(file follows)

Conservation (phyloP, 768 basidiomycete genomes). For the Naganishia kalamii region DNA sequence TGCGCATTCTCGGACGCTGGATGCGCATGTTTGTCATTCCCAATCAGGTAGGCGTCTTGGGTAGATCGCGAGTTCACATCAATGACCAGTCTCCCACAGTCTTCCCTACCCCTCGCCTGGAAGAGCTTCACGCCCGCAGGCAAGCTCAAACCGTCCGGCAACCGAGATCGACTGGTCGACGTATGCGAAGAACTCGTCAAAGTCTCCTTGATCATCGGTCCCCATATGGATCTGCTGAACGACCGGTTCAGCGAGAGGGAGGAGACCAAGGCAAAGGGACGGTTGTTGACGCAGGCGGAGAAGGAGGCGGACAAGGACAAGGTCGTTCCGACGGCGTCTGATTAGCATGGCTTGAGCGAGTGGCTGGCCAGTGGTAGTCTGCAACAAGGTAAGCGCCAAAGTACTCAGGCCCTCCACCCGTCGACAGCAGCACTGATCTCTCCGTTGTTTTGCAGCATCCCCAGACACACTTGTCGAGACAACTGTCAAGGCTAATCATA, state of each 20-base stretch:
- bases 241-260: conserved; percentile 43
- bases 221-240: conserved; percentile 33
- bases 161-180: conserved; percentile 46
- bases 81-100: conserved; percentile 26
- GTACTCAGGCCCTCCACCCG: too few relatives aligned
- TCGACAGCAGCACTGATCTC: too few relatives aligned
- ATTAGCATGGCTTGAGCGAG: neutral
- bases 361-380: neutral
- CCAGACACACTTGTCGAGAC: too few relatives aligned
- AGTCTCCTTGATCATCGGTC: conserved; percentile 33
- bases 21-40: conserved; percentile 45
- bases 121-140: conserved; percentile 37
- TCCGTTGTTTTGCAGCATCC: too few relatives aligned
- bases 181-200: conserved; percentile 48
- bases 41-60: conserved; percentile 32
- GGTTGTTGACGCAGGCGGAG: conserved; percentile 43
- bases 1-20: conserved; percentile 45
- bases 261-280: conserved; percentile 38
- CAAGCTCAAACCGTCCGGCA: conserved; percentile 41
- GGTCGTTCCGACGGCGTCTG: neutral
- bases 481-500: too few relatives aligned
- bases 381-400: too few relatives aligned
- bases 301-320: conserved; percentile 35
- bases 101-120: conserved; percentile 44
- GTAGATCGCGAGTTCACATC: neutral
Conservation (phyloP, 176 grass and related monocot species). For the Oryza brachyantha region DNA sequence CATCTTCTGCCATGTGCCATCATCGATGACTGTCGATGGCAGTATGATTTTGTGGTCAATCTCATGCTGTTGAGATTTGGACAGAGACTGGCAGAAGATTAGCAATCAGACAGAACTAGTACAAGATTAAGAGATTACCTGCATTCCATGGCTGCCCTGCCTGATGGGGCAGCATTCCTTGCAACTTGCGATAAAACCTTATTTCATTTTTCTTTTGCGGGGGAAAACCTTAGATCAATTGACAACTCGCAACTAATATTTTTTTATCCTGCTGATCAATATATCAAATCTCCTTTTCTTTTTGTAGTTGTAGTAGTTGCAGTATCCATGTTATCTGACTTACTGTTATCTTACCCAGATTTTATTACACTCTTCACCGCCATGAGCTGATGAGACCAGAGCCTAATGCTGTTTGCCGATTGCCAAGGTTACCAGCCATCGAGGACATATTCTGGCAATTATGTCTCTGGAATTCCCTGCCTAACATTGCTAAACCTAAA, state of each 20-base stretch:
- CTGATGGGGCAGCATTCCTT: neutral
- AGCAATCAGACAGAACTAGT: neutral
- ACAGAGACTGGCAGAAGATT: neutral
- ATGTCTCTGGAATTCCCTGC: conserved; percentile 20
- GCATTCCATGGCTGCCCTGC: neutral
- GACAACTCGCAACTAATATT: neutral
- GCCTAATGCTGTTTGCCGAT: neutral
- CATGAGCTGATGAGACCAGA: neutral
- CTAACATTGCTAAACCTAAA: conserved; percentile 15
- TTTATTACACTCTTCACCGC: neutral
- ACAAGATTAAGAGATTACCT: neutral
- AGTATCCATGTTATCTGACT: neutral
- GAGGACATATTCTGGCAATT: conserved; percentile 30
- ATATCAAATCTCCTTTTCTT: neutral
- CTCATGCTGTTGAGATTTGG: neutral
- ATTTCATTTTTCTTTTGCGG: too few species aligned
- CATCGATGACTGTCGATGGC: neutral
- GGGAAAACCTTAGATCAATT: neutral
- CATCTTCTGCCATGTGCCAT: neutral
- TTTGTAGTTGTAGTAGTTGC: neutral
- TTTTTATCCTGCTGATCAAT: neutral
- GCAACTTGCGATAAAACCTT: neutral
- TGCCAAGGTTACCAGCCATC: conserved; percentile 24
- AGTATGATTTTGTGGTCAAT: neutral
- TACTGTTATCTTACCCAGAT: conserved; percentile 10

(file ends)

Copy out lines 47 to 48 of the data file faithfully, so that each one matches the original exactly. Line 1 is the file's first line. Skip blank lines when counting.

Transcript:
- TTTGTAGTTGTAGTAGTTGC: neutral
- TTTTTATCCTGCTGATCAAT: neutral